Emergency events are a totally different proposition. There's no warning and the event usually happens on a day when you have a critical meeting.  If at all possible, you should drop everything and leave work to be present.  If not, maybe leave as soon as your meeting is over - or even try to have it rescheduled to finish earlier.

Emergency events don't have to include damage.  They don't have to be traffic accidents or hospital visits.  For example, if your parter is starting to feel sick, you might offer to bring the kids home from school.  To do this, you would need to leave work early. It seems unnecessary but sometimes you need to make it clear that your partner is number one - not your job and certainly not your hobby.

What can the Female Partner do to help?
The female partner has responsibilities too and there's a few things that you can do to make these moments easier for your aspie  partner.  Write down your appointments and consider emailing them to your partner so that they can add them to the diary.  Make it clear which ones require his presence and which do not.  Remember that he's only got limited amounts of leave time and that if you use it up, there's no family holidays.

If at all possible, try to co-ordinate events so that they occur on the same day and in close proximity.  This makes it much easier for your partner to take time off and get "everything" done.  If you need to contact your partner at work, be careful.  Ring and see whether he has time to talk.  If not, ask for time and arrange for him to call you back at a certain time.  Don't try to end phone conversations in lovey-dovey kissy baby-talk either because you never know when you're on speaker phone.

If your partner does forget to ask about an event, don't get mad. Talk about it.  You don't need an invitation to talk about your day. It should be an implied topic.  The same goes for changes of appearance. Your partner may not recognise a change of hairstyle or colour. Instead of being angry about it, be happy that he accepts you for who you are.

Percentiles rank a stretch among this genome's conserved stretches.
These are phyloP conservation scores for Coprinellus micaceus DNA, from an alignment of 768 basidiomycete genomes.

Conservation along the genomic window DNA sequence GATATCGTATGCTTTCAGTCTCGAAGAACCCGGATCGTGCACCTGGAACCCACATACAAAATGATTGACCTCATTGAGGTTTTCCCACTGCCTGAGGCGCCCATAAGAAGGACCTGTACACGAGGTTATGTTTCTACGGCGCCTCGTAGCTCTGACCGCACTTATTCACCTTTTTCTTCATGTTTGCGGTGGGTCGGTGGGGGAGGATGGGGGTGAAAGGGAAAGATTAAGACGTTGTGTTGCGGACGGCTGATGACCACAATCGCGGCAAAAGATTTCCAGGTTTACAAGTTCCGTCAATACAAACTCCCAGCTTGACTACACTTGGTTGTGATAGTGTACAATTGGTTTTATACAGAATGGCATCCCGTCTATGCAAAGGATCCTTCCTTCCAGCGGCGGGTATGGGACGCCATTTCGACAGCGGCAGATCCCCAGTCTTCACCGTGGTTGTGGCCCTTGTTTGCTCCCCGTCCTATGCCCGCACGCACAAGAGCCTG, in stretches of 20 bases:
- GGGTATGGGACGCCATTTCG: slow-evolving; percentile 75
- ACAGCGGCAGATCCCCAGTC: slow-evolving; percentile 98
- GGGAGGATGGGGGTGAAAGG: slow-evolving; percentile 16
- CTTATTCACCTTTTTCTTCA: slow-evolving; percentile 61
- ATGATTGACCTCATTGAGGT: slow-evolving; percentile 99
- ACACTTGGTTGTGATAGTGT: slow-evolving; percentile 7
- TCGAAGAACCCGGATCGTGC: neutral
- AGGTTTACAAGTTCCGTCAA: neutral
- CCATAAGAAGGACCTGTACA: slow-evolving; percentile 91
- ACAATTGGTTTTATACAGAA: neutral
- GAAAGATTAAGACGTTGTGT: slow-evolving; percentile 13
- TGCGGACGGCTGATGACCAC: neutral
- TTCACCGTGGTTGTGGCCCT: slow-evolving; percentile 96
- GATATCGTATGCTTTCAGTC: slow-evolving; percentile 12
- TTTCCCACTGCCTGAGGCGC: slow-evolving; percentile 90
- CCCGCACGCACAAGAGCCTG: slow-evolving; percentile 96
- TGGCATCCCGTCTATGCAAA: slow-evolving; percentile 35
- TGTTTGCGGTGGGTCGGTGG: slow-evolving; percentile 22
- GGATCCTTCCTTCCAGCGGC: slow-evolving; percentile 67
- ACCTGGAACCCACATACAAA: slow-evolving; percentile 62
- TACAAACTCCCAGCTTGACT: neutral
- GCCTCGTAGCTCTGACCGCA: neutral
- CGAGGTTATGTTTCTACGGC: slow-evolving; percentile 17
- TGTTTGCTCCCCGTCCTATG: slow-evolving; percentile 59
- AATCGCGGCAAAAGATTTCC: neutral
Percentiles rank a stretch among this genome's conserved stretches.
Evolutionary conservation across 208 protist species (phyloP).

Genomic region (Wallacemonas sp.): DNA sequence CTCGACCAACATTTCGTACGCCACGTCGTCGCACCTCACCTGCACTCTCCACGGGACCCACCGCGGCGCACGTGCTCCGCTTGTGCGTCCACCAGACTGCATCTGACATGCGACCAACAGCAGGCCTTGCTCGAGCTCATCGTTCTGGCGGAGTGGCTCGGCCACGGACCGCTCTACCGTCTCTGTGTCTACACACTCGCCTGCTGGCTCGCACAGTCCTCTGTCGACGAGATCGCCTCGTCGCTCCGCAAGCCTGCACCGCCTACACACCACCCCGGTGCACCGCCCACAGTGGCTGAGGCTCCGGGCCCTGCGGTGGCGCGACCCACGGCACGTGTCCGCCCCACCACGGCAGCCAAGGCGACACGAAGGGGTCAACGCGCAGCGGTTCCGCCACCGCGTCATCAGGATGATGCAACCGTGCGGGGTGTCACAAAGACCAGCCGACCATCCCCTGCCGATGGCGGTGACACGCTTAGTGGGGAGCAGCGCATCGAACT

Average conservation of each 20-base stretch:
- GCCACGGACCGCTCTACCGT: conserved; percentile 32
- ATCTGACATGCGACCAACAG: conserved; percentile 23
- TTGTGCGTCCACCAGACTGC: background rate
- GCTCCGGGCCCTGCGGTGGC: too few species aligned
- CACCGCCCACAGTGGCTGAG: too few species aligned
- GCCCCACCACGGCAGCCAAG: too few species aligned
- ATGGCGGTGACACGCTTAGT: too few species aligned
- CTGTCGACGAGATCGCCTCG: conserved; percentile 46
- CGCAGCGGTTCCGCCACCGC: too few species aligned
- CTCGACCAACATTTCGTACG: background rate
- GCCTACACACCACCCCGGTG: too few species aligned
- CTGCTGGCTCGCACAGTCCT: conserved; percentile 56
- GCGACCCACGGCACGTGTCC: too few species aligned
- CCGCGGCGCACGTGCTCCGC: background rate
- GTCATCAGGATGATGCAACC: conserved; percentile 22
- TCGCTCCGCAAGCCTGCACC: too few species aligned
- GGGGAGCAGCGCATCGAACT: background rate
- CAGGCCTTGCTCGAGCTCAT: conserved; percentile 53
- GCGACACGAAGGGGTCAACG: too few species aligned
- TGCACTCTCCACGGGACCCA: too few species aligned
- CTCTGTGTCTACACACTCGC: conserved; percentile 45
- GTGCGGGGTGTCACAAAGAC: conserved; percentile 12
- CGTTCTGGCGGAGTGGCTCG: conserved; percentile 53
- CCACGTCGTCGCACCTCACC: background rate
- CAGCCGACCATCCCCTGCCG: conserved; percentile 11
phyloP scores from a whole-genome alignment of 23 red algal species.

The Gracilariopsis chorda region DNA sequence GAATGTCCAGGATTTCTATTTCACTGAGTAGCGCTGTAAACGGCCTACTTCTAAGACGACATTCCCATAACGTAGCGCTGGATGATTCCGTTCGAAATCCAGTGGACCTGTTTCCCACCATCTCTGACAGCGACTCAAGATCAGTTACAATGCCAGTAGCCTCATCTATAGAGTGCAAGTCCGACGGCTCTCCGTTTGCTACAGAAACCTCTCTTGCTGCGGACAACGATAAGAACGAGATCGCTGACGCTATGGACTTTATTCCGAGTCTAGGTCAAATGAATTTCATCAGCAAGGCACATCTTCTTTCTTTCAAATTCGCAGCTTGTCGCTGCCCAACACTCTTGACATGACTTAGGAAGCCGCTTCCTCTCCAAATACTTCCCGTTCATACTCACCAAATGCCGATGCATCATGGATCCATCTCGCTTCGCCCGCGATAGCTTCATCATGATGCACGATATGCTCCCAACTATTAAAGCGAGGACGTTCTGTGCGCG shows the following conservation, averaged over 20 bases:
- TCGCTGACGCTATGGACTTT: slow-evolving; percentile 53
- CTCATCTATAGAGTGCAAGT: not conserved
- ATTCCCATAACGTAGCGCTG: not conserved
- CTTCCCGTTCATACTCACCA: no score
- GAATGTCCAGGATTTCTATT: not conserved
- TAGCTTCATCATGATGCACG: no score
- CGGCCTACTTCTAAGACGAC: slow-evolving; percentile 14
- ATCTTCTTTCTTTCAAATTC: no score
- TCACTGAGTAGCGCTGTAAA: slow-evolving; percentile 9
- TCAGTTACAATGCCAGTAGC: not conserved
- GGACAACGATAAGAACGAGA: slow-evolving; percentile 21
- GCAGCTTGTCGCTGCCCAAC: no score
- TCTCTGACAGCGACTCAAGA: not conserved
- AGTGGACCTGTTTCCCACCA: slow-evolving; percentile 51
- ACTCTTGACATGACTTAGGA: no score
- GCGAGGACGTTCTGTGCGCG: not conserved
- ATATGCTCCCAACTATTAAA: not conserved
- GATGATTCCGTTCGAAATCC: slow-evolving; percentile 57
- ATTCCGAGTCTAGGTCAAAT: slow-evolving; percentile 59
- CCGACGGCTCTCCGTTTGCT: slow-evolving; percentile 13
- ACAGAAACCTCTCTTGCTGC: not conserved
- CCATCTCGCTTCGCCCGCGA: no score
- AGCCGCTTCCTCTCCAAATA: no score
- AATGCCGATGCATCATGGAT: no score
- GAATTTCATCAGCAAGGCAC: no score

Wednesday, February 22, 2012

Book Review: “The Parents’ Guide to Teaching Kids with Asperger Syndrome and other ASDs Real-Life Skill for Independence” by Patrica Romanowski Sashe MSED, BCBA.

I was really looking forward to this book by the co-author of the excellent “Oasis Guide to Aspergers Syndrome”.  While there’s a lot of general information out there on Aspergers Syndrome there isn’t so much on adaptations for specific life skills. I was hopeful that this book would fill the gap.

I guess the best way to describe the book is like one of the better roller coasters at a theme park.  It’s got a great name which shows a lot of promise, so everyone lines up.  You face a seemingly interminable wait to get to the coaster but when you finally get on you go “wow... this was really worthwhile”.  Then it abruptly ends making you wish that there was more.

The book is 330 pages long, not including the index, templates and notes sections. The first 140 pages contains a description of Aspergers syndrome and associated conditions.  It’s full of statistics and quotes and I’m sure that it’s very good information but it’s not what the book is supposed to be about.

At about chapter eight, Patricia starts to get into various teaching methods and the book gets a little more on topic as a result.  The following chapters discuss school matters and how parents can be effective teachers.  Again, good stuff but still not 
quite on topic.

On page 251, the book does an abrupt about-face and hits gold. It finally gets on topic and does a really fantastic job.  This is the bit where you actually get to ride the roller coaster.  Unfortunately, this particular roller coaster is a mere 90 pages long and it’s over all too soon. I don't think it matters though because this section alone is worth buying the book for.